Blizzard Unveils Diablo III "Paragon System"


New member
Jan 26, 2009
Boudica said:
DracoSuave said:
Fact 1: The most lucrative form of computer crime existent today is by far without ANY debate, the violation of WoW accounts.

You're saying hacked accounts for the World of Warcraft video game are more lucrative a computer crime than any other scam, piracy ring, child pornography underground, fraud or identity theft?

If that's a fact like you claim, I want to see some sources and evidence.
Of those, the one that is the most lucrative is identity theft, estimated at costing its victims 50 million dollars per annum. Now that's cost to the victims, that doesn't necessarily mean the criminals are MAKING 50mill a year. (according to

Gold selling in WoW is estimated to be a BILLION DOLLAR INDUSTRY. Even the most conservative estimates put it at over a billion dollars a year. (according to, a gold seller watchdog site.)

Child Porn... I won't touch that. If given the choice between attacking gold selling and attacking child porn, child porn should get the priority. It's not because of financial loss, however. But it's not really a 'computer crime', in the same sense that stealing from the cash register isn't a computer crime even tho there's a computer involved. It's more of a crime against humanity. But I digress, it's still NOT a billion dollar industry.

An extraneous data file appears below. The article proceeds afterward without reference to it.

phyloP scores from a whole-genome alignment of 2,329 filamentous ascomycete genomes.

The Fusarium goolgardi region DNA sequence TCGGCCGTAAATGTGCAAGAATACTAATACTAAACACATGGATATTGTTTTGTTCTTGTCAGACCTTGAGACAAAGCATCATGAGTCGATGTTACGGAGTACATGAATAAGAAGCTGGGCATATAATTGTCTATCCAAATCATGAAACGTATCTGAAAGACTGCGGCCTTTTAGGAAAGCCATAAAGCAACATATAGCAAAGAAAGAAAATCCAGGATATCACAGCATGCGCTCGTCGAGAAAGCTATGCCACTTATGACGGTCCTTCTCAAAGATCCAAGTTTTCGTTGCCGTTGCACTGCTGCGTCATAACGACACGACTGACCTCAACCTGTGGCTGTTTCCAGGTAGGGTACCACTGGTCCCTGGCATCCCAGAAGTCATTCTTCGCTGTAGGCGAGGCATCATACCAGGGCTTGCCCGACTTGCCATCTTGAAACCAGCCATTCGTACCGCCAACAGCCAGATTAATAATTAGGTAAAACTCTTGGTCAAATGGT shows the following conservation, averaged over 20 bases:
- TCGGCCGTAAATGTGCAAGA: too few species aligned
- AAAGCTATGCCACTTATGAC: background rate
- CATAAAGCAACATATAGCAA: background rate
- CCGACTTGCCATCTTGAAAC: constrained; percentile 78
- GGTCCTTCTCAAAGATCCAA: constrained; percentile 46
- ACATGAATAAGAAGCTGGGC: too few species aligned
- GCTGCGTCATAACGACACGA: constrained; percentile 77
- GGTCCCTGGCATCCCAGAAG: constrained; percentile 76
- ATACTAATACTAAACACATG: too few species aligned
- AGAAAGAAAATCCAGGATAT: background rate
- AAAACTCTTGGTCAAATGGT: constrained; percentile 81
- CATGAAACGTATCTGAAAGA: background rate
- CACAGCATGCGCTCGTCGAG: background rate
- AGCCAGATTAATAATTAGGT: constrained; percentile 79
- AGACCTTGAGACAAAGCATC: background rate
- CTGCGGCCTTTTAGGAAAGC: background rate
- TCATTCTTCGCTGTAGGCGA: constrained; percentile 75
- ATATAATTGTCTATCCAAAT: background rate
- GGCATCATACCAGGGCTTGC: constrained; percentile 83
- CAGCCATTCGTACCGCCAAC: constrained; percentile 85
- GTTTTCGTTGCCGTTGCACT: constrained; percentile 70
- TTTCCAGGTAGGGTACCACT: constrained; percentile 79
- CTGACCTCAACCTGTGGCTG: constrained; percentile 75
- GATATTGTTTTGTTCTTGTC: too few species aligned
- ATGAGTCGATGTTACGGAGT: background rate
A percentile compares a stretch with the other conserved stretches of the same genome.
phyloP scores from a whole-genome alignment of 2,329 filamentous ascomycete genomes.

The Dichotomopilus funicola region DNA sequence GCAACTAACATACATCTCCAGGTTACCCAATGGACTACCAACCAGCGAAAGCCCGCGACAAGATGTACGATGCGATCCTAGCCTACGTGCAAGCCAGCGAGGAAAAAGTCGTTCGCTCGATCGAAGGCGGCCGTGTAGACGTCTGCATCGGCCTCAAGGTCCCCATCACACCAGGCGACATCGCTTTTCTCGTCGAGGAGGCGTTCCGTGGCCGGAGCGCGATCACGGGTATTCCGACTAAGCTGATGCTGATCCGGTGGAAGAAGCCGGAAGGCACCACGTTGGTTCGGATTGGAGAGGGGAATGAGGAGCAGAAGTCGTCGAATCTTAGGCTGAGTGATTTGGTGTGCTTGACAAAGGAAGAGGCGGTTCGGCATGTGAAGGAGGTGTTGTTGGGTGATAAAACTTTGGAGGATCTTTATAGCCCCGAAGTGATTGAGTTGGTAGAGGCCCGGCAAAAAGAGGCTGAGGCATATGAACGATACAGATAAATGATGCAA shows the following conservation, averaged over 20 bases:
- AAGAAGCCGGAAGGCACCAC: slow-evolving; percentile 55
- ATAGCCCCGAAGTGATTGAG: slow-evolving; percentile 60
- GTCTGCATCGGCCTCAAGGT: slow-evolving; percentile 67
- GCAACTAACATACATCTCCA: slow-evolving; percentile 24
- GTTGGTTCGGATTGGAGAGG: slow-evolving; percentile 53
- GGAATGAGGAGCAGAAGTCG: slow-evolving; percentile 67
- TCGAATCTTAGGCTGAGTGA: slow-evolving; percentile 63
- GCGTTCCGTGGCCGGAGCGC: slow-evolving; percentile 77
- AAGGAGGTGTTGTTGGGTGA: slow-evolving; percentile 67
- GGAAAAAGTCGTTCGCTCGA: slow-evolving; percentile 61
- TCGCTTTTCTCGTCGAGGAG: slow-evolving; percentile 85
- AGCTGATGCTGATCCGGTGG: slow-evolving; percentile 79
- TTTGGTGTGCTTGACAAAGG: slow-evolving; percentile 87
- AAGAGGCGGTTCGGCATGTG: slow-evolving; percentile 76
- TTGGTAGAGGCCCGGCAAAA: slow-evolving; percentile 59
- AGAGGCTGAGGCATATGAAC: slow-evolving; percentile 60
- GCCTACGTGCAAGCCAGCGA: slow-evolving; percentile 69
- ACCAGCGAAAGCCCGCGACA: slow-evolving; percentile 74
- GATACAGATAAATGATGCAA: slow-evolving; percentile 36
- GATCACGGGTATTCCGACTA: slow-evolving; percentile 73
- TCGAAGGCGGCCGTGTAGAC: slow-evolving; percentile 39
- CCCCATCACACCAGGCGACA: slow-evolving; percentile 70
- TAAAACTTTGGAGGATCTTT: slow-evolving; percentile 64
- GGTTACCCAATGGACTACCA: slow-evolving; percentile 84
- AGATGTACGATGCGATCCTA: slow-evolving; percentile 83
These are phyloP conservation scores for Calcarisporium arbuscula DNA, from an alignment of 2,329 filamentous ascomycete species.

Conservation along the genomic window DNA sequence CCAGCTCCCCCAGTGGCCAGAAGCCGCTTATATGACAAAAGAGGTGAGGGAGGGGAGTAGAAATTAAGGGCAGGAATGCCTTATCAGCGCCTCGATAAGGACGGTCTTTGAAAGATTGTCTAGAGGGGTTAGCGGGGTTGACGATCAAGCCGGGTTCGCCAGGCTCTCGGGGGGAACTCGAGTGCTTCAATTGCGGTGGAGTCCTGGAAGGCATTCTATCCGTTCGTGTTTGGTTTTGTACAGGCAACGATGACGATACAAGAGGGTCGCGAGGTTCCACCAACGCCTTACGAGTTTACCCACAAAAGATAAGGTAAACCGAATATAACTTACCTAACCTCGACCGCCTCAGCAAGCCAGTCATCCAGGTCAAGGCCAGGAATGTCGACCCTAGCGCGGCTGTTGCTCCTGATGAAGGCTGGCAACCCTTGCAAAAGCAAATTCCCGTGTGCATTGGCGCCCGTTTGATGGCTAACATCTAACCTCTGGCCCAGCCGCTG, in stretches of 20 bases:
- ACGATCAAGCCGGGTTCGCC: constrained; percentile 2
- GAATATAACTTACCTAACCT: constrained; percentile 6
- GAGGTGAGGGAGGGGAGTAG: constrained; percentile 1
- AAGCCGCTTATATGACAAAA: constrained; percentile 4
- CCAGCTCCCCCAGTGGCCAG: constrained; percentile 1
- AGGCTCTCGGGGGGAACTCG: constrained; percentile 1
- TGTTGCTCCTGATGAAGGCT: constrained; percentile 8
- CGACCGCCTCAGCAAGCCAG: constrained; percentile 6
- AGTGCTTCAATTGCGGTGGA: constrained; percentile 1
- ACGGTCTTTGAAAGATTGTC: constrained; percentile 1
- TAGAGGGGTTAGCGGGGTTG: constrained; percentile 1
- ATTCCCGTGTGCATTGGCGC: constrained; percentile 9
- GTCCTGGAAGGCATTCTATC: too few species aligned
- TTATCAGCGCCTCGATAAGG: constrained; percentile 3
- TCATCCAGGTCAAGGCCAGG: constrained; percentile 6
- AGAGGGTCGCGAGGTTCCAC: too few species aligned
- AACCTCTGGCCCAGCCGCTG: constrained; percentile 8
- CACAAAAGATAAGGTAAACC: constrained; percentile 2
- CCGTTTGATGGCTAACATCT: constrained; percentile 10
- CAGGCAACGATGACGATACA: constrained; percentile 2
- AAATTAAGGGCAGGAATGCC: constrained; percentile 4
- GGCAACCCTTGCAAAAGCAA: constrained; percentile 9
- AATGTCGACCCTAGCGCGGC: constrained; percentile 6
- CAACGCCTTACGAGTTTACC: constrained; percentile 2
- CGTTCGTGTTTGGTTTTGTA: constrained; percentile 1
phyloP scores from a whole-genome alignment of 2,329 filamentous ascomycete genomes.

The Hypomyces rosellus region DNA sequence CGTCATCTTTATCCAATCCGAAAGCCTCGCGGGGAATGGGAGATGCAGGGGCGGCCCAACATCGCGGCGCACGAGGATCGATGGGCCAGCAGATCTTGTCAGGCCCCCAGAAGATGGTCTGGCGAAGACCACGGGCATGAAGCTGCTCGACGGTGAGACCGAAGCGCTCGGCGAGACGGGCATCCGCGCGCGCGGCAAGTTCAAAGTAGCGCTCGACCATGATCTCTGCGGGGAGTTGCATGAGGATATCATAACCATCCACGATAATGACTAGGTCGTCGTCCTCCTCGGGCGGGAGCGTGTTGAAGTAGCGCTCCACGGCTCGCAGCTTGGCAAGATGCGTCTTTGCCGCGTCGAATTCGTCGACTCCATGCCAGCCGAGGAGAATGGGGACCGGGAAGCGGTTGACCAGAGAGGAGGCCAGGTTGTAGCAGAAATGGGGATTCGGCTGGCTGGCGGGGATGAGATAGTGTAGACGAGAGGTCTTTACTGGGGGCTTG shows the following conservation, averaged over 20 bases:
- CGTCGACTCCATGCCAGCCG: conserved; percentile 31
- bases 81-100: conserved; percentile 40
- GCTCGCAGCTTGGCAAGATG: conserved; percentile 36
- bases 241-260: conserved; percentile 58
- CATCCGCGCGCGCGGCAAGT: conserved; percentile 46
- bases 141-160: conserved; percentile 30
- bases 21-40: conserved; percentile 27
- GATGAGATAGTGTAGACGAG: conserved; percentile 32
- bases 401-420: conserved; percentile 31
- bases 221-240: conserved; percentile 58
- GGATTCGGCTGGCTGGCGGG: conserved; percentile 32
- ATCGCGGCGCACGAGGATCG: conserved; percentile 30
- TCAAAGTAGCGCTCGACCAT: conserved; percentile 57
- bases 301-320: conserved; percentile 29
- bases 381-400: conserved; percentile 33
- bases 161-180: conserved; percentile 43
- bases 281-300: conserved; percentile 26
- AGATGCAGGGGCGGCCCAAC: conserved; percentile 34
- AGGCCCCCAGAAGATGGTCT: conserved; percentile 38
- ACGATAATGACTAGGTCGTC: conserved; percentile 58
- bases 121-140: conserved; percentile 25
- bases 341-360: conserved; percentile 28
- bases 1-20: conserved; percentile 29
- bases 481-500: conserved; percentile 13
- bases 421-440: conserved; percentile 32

Atmos Duality

New member
Mar 3, 2010
DracoSuave said:
Most of the time, it's not Blizzard's fault when an account gets 'hacked'. It's generally a keylogger on the breached person's computer.
As it pertains to my situation, I know for a fact that it was Blizzard's fault.

Given this was a fresh install on a new system (I formatted and reinstalled the security personally), and we came back from vacation (net-free) only to find my sister's account was hacked, there was no question that this was on Blizzard's end.

Fact 1: The most lucrative form of computer crime existent today is by far without ANY debate, the violation of WoW accounts. Take any other form of computer crime, including hacked accounts for every other game put together, and it doesn't equal the amount of money made through keylogging WoW players.
I'd need some statistics on that if you're going to call it a fact.
I wouldn't discount the possibility, given that WoW is a multi-billion dollar franchise at his point, and the undisputed king of the MMO market (which itself is the King of Asian Gaming).

This simply establishes that there are criminals who have a high degree of incentive to hack WoW-accounts, which is true. Of course, seeing the direction D3 is going, the same sort of incentive exists there too thanks to the Auction House.